Included among the low molecular weight diols which react to form short chain ester units are acyclic, alicyclic, and aromatic dihydroxy compounds. Preferred are diols with 2-15 carbon atoms such as ethylene, propylene, tetramethylene, pentamethylene, 2,2 -dimethyltrimethylene, hexamethylene, and decamethylene glycols, dihydroxy cyclohexane, cyclohexane dimethanol, resorcinol, hydroquinone, 1,5-dihydroxy naphthalene, etc. Especially preferred are aliphatic diols containing 2-8 carbon atoms. Included among the bis-phenols which can be used are bis(p-hydroxy) diphenyl, bis(p-hydroxyphenyl) methane, and bis(p-hydroxypl1enyl) propane. Equivalent esterforming derivatives of diols are also useful (e.g., ethylene oxide or ethylene carbonate can be used in place of ethylene glycol). The term low molecular weight diols as used herein should be construed to include such equivalent ester-forming derivatives; provided, however, that the molecular weight requirement pertains to the diol only and not to its derivatives.

Dicarboxylic acids, in addition to the required 2,6- naphthalenedicarboxylic acids, which can be reacted with the foregoing long chain glycols and low molecular weight diols to produce the copolyetheresters of this invention are aliphatic, cycloaliphatic, or aromatic dicarboxylic acids of a low molecular weight, i.e., having a molecular weight of less than about 300. The term dicarboxylic acids as used herein, includes equivalents of dicarboxylic acids having two functional carboxyl groups which perform substantially like dicarboxylic acids in reaction with glycols and diols in forming copolyester polymers. These equivalents include esters and ester-forming derivatives, such as acid halides and anhydrides. The molecular weight requirement pertains to the acid and not to its equivalent ester or ester-forming derivative. Thus, an ester of a dicarboxylic acid having a molecular weight greater than 300 or an equivalent of a dicarboxylic acid having a molecular weight greater than 300 are included provided the acid has a. molecular weight below about 300. The dicarboxylic acids can contain any substituent groups or combinations which do not substantially interfere with the copolyester polymer formation and use of the polymer of this invention.

Aliphatic dicarboxylic acids, as the term is used herein, refers to carboxylic acids having two carboxyl groups each attached to a saturated carbon atom. If the carbon atom to which the carboxyl group is attached is saturated and is in a ring, the acid is cycloaliphatic. Aliphatic or cycloaliphatic acids having conjugated unsaturation often cannot be used because of homopolymerization. However, some unsaturated acids, such as maleic acid, can be used.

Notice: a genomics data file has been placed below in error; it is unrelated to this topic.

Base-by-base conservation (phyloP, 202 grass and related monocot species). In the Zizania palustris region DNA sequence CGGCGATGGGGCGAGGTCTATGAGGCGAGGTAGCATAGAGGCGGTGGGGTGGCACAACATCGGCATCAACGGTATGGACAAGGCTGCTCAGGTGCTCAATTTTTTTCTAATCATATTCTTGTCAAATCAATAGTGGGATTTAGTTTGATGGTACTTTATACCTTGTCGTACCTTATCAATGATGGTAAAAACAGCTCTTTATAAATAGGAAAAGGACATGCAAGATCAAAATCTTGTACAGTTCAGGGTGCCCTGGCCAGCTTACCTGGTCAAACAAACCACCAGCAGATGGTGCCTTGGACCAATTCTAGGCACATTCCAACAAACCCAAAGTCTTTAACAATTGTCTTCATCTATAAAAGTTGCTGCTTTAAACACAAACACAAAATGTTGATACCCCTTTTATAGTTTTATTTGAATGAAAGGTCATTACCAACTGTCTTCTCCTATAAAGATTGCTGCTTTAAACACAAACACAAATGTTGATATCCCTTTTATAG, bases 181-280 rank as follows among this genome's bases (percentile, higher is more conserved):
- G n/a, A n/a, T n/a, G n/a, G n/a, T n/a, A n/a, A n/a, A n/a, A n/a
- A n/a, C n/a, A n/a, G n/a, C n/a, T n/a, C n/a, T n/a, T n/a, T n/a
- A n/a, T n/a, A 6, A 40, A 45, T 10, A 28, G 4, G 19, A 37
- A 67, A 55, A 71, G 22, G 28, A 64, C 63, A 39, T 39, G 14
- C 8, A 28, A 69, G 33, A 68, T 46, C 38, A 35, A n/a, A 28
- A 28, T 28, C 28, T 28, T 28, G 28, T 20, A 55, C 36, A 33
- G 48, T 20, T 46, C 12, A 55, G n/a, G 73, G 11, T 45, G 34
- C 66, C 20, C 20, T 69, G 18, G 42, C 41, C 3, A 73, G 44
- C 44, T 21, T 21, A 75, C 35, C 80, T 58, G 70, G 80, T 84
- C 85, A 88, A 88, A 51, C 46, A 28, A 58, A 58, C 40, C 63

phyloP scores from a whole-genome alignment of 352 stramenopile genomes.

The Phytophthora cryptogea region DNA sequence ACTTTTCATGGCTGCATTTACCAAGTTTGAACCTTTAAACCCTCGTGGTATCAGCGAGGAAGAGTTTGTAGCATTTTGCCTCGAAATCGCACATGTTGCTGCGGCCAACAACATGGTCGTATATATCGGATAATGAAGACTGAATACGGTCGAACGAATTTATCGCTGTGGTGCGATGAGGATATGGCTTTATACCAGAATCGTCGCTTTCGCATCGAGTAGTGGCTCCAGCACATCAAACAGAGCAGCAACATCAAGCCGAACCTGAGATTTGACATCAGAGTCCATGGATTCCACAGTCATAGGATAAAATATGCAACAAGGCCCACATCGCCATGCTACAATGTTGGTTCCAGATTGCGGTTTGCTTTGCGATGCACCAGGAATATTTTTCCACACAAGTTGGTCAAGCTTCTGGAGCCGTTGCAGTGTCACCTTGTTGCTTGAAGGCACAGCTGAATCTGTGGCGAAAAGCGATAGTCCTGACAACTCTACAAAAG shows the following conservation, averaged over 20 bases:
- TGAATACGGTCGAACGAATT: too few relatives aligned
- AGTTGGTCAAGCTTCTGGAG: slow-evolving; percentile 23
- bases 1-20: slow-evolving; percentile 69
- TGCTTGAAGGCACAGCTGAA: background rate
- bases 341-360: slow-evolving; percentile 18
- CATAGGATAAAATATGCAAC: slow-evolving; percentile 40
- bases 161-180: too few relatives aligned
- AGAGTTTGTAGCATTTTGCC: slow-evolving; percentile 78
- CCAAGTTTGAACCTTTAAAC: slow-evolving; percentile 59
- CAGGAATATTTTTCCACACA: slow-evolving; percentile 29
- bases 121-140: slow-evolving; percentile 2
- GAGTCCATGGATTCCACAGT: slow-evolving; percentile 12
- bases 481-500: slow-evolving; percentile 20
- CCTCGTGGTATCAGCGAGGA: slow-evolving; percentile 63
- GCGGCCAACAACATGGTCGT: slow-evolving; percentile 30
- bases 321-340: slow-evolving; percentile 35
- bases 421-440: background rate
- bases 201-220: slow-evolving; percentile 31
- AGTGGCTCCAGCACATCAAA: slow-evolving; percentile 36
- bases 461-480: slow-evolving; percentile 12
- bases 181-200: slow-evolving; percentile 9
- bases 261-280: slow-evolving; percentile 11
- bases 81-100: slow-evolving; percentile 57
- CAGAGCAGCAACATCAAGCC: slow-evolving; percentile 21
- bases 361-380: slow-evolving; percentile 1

Aromatic dicarboxylic acids, as the term is used herein, are dicarboxylic acids having two carboxyl groups attached to a carbon atom in an isolated or fused benzene ring. It is not necessary that both functional carboxyl groups be attached to the same aromatic ring and where more than one ring is present, they can be joined by aliphatic or aromatic divalent radicals or divalent radicals such as O or SOg.

Representative aliphatic and cycloaliphatic acids which can be used for this invention are sebacic acid, 1,3-cyclohexane dicarboxylic acid, 1,4-cyclohexane dicarboxylic acid, adipic acid, glutaric acid, succinic acid, carbonic acid, oxalic acid, azelaic acid, diethylmalonic acid, allylmalonic acid, 4-cyclohexane-l,2-dicarboxylic acid, 2-ethylsuberic acid, 2,2,3,3-tetramethylsuccinic acid, cyclopentanedicarboxylic acid, decahydro-1,5-naphthalene dicarboxylic acid, 4,4'-bicyclohexyl dicarboxylic acid, decahydro-2,6-naphthalene dicarboxylic acid, 4,4'-methylenebis-(cyclohexane carboxylic acid), 3,4-furan dicarboxylic acid, and 1,1-cyclobutane dicarboxylic acid. Preferred aliphatic acids are cyclohexanedicarboxylic acids and adipic acid.

Representative aromatic dicarboxylic acids which can be used in addition to 2,6-naphthalenedicarboxylic acid include terephthalic, phthalic and isophthalic acids, bibenzoic acid, substituted dicarboxyl compounds with two benzene nuclei such as bis(p-carboxyphenyl)methane, poxy(p-carboxyphenyl) benzoic acid, ethylene-bis(p-oxybenzoic acid), 1,5-naphthalene dicarboxylic acid, 2,7- naphthalene dicarboxylic acid, phenanthrene dicarboxylic acid, 4,4'-sulfonyl dibenzoic acid, and C C alkyl and ring substitution derivatives thereof, such as halo, alkoxy, and aryl derivatives. Hydroxyl acids such as p( 8-hydroxy ethoxy) benzoic acid can also be used providing an aromatic dicarboxylic acid is also present.